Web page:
Reduced visibility, rain, and snow are among the top predictors of traffic fatalities. Our project takes a data-driven approach to risk analysis through weather APIs and modeling of crash statistics, making the world a safer place one text at a time!
What it does
GetOffTheRoad is a public API for predicting the 'drivability' of a user's commute. The project is presented as a webpage where a user may sign up to receive a daily text message describing the weather and road conditions in their city.
How we built it
The demo web application uses the Accuweather API to gather historical and forecasted weather data in the user’s location. Each datapoint is configured in our algorithm with adjustable weights, which are tuned to aggregate a relative safety score from 0-10. The backend is implemented with a Python Flask server on an Amazon EC2 box.
GetOffTheRoad uses the following technologies in the sample implementation:
- Twilio Communications API
- Accuweather API
- Apache HTTP Server
- Python / Flask Web Framework
- Amazon Web Services (Ubuntu EC2 Server)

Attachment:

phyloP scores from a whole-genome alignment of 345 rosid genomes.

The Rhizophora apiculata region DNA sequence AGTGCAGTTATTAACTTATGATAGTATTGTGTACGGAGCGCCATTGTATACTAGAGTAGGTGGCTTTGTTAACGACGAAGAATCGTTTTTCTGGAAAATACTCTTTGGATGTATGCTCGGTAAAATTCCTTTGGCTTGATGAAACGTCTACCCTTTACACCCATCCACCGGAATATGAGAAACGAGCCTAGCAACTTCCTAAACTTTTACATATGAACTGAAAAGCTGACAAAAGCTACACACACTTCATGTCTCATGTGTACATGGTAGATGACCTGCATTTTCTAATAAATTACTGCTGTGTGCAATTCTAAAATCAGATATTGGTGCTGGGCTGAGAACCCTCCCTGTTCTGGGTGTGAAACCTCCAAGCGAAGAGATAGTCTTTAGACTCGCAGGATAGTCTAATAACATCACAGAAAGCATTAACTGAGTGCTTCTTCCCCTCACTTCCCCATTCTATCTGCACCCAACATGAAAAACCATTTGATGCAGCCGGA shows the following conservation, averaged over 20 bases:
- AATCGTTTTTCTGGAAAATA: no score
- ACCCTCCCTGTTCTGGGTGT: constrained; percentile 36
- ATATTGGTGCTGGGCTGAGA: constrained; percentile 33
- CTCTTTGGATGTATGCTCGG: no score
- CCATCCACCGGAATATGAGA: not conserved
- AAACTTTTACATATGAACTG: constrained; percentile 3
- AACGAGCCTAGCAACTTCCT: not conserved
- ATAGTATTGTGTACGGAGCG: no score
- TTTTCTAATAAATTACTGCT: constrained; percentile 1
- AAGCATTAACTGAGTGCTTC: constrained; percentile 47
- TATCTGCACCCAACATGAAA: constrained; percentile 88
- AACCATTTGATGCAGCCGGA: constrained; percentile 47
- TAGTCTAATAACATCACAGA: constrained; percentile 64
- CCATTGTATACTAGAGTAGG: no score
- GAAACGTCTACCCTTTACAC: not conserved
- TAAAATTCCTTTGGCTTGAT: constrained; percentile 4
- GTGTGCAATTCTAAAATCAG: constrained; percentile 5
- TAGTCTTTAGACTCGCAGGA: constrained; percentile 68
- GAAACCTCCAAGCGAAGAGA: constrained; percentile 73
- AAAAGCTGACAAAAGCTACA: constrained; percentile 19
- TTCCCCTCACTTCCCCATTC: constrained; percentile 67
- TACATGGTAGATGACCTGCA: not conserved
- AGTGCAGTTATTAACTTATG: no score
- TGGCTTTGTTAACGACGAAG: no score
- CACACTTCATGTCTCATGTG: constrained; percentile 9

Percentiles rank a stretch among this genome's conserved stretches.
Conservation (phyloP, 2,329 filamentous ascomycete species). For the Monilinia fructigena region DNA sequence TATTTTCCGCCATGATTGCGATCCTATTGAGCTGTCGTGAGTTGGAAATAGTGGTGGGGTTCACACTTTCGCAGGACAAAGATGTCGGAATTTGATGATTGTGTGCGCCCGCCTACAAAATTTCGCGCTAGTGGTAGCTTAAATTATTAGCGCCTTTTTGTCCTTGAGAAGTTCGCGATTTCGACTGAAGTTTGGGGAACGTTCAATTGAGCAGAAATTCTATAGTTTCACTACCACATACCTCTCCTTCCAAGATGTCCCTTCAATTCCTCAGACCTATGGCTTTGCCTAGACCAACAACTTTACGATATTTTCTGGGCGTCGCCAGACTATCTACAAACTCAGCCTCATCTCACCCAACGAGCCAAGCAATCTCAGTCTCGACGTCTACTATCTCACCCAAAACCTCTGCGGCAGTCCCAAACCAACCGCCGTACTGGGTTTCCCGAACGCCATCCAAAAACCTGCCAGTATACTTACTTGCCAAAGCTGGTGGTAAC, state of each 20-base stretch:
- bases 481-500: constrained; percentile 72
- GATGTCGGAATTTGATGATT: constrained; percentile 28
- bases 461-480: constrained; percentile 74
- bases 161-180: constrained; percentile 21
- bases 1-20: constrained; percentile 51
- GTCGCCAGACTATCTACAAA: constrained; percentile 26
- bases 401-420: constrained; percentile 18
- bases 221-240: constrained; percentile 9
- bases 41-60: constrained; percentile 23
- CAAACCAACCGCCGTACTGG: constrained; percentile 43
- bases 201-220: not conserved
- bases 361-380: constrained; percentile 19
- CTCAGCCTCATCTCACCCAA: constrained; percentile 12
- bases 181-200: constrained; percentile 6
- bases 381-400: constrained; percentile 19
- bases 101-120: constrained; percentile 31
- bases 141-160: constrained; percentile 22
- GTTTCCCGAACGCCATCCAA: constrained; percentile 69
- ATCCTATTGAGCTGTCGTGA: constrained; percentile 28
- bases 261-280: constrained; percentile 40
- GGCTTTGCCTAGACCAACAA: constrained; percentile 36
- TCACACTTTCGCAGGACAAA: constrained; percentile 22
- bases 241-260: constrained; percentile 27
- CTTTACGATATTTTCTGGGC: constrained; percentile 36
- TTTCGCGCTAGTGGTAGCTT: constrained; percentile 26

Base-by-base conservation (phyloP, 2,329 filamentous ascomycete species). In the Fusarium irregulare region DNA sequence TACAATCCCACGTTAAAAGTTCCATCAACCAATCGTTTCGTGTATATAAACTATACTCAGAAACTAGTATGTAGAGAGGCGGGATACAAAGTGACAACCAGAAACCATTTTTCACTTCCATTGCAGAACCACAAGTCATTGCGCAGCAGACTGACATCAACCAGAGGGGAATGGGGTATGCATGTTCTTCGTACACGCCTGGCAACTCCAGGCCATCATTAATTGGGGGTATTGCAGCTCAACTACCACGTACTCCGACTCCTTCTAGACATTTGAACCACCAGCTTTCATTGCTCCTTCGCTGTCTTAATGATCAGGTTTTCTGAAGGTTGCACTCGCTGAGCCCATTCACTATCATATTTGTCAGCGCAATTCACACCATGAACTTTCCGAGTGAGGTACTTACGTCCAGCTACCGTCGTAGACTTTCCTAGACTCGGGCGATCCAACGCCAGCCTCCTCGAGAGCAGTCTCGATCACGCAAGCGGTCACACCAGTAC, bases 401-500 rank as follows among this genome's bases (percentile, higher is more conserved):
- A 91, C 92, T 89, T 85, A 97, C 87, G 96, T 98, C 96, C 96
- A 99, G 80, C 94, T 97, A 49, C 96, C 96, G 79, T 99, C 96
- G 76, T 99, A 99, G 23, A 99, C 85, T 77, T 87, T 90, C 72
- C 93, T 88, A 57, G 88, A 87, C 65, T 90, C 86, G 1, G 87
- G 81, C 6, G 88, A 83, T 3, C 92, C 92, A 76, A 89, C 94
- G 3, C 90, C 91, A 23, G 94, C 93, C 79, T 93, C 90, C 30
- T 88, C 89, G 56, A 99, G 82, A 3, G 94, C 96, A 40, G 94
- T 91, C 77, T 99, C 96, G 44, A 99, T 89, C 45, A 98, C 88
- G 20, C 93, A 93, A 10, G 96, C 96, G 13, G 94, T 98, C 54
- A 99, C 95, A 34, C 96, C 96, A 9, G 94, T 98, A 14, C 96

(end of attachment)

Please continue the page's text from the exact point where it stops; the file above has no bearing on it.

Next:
Challenges we ran into
One of the major difficulties in implementing the drivability score was the lack of historical data and crash statistics for tuning the regression coefficients used to factor the score. This model will need to be improved in the future though more powerful APIs and larger datasets.
Accomplishments that I'm proud of
We managed to assemble a working website with text notifications, data analysis, and a user database all in 24 hours!
What we learned
None of our team members had significant experience with web frameworks. We gained valuable experience with jQuery, Flask, and REST APIs while implementing the demo web application.
What's next for GetOffTheRoad
To further improve the usefulness of the drivability score, our algorithm could utilize machine learning to correlate crash reports with existing weather data to improve the weights of each datapoint. This would require a subscription to a traffic condition API such as Google Roads API, which we could use to build a dataset for training. A multivariate linear regression can then be trained by gradient descent, minimizing an error term equal to the distance between predicted traffic fatalities and historic trends. The result would be a robust tool for predicting the weather-adjusted risk of driving in a given area.